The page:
Activists and campaigners are equating the Public Order Bill to a rollback of human rights.
As the Public Order Bill returns to Parliament today, activists and campaigners are sounding the alarm over what they’re calling a rollback of human rights.
Earlier this year, as the controversial Policing, Crime, Sentencing and Courts bill entered the final stages of passage through Parliament in the House of Lords, the government attempted to slip in 11th hour amendments. The provisions, introduced by then Home Secretary Priti Patel, added further draconian limits to the right to protest, already dramatically impeded by the original content of the bill.
At the time many criticised the move as a cynical ploy to avoid proper parliamentary scrutiny. Liberty called it a “dangerous power grab” while Liberal Democrat peer Lord Beith remarked that “it seems… political considerations have taken precedence over all considerations relating to making good law and, indeed, policing protests satisfactorily and effectively”.
The amendments, which included new offences prohibiting so-called ‘lock ons’, restriction of protest at major infrastructure sites and the introduction of Serious Disruption Prevention Orders (SDPO) were duly struck down by the Lords, along with many of the other restrictions which would eventually be voted back into legislation by the Commons. Because the 11th hour amendments were added in after the bill’s passage through the Commons, they were not able to be reconsidered, meaning that, for then at least, they had been defeated.
The Policing bill passed without them, receiving royal assent on 28 April 2022. Within days, on 11 May 2022, a new Public Order Bill was introduced to the House. Included within it were those provisions voted so conclusively voted down by the Lords just a few months before.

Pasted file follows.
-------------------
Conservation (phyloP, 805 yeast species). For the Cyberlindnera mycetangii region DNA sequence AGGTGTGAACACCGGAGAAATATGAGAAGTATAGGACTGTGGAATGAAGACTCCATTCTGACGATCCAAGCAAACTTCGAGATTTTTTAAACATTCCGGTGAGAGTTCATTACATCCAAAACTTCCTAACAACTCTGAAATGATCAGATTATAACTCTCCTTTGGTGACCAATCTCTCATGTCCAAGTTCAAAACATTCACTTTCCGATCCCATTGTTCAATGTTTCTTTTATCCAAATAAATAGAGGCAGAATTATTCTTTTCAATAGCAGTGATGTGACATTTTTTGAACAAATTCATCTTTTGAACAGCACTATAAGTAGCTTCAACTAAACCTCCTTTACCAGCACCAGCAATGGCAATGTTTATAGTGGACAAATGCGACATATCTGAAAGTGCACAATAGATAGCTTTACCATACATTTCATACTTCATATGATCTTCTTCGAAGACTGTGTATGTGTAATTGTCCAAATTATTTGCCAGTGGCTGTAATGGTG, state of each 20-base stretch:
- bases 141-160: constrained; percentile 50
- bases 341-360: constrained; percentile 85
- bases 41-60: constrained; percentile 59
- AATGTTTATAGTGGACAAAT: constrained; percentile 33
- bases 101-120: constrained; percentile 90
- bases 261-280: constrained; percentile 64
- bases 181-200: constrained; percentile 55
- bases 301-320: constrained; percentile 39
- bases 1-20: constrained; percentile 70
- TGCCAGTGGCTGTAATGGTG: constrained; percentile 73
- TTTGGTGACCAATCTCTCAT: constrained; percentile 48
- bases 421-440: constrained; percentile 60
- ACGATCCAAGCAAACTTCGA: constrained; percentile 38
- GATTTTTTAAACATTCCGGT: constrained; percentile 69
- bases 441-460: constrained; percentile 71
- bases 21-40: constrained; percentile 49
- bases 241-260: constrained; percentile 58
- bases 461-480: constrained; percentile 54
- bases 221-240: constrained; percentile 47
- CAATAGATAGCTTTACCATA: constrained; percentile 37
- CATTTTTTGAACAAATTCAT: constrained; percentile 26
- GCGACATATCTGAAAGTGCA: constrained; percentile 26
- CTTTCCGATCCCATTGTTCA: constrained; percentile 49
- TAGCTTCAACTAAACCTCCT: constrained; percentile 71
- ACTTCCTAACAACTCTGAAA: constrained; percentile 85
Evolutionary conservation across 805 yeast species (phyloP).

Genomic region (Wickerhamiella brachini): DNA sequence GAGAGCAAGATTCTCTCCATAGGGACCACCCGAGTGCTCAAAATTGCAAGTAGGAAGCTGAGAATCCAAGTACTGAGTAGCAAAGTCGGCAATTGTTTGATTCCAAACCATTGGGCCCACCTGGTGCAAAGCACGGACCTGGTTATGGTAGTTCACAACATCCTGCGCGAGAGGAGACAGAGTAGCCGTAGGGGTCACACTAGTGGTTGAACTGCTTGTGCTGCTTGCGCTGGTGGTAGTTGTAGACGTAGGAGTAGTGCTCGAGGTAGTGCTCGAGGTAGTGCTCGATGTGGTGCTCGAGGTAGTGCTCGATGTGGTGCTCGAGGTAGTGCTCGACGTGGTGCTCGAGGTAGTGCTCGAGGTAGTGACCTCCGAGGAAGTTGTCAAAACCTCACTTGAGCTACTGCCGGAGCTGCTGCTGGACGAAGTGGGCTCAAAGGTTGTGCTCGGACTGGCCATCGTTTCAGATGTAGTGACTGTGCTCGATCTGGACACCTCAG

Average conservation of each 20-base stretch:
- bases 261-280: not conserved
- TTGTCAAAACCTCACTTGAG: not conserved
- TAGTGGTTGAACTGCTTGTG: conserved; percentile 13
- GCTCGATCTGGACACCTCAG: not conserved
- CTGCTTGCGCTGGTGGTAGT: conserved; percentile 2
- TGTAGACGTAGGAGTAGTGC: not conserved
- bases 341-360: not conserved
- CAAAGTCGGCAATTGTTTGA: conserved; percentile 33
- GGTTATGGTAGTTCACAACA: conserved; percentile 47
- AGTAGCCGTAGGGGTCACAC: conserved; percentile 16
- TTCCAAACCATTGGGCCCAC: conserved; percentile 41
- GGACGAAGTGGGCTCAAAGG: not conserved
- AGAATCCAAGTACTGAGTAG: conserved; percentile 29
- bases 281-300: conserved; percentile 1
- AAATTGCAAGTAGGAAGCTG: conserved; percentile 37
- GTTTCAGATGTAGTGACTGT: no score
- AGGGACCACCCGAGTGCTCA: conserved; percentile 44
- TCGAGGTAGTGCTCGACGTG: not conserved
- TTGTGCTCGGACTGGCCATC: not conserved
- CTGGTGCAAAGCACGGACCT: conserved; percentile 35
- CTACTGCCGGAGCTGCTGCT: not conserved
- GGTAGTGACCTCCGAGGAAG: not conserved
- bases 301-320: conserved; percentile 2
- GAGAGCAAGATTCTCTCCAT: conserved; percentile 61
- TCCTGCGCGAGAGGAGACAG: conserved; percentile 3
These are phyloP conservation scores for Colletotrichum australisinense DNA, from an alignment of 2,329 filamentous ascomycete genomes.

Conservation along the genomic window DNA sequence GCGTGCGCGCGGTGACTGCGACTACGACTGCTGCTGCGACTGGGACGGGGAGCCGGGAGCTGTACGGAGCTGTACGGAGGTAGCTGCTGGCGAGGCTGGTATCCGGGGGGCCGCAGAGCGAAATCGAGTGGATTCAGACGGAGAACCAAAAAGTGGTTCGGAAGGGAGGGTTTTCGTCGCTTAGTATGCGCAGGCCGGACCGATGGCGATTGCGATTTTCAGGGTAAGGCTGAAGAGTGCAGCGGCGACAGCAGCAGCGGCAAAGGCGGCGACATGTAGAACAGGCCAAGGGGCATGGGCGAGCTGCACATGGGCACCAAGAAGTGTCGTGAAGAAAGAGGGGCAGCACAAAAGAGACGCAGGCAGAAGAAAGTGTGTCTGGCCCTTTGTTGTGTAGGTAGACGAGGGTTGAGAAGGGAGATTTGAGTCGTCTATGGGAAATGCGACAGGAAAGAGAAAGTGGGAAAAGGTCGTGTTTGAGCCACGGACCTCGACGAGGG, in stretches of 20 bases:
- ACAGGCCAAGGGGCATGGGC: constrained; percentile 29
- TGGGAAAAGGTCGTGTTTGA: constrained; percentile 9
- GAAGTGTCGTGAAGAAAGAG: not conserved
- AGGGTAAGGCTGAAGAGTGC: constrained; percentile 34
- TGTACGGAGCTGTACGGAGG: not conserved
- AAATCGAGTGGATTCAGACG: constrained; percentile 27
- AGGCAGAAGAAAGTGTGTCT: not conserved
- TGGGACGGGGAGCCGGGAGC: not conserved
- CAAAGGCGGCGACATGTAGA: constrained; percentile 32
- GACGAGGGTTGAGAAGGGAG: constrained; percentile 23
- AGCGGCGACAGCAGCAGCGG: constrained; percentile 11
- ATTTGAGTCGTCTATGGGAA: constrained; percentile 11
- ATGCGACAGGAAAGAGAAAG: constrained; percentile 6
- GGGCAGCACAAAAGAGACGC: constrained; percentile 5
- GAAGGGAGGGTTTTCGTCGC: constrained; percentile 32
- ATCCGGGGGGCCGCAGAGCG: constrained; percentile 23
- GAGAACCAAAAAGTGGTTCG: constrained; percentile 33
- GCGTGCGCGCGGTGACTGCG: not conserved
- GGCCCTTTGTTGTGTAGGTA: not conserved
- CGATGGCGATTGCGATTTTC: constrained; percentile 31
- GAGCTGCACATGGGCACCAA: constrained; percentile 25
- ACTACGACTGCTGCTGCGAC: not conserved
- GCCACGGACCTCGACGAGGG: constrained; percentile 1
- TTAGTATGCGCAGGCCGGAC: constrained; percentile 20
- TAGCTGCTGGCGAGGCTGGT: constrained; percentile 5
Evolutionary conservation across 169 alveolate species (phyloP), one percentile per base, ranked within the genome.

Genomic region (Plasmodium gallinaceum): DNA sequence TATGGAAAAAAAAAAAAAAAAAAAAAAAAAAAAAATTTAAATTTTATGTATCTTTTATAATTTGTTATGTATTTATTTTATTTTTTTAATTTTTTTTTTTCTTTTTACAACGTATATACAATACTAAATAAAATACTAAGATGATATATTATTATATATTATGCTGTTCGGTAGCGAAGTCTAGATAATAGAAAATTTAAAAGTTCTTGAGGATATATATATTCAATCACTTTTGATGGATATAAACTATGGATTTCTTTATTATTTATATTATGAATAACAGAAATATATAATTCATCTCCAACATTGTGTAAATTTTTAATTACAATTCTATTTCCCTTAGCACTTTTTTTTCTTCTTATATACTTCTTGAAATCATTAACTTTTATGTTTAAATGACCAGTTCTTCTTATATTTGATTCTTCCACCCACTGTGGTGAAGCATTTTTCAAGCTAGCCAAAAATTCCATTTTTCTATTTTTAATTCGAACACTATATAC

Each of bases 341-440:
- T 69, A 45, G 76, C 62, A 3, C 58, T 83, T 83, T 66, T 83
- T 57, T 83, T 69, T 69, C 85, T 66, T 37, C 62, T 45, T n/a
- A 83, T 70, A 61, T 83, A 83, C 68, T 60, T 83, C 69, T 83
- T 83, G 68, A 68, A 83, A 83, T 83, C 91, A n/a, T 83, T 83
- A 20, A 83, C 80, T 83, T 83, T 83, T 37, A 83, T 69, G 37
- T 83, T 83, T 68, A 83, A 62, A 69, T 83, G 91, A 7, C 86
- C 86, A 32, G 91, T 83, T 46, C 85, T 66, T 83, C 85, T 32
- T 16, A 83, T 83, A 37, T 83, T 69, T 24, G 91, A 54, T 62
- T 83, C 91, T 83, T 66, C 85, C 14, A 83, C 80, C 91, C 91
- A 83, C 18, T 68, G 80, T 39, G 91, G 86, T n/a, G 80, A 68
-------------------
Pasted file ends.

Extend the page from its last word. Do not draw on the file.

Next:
As Westminster continues to reel from weeks of political and economic turmoil, that bill returns to Parliament today for its third reading.
There are many heinous, authoritarian and terrifying aspects to the new proposals, but perhaps the most egregious are the Serious Disruption Prevention Orders. SDPOs are a new civil order that are effectively protest bans for individuals which can be imposed on those who have attended two or more protests in the previous five year period regardless of whether that person has been convicted of a crime or not. The draconian proposals go far beyond simply prohibiting attendance at protests.
Whenever Governments trash the economy and make working class people pay for it, they need a new clampdown on dissent.
The Public Order Bill, before Parliament today, is in that long tradition of criminalising protests, strikes and direct action
— Andrew Fisher (@FisherAndrew79) October 18, 2022
The orders, which can last anywhere from a week to two years, with the potential to be renewed indefinitely, ban named individuals from protesting, associating with certain people at certain times, and even using the internet in certain ways. Those subject to SDPOs may also be subject to a range of onerous requirements, including reporting to certain places at certain times and electronic monitoring. An individual who is subject to an SDPO commits a criminal offence, which can carry with it a maximum of 51 weeks in prison, a fine or both, if they fail without reasonable excuse to fulfil one of the requirements of the SDPO, violate one of the SDPO’s prohibitions or notify to the police any information which they know to be false.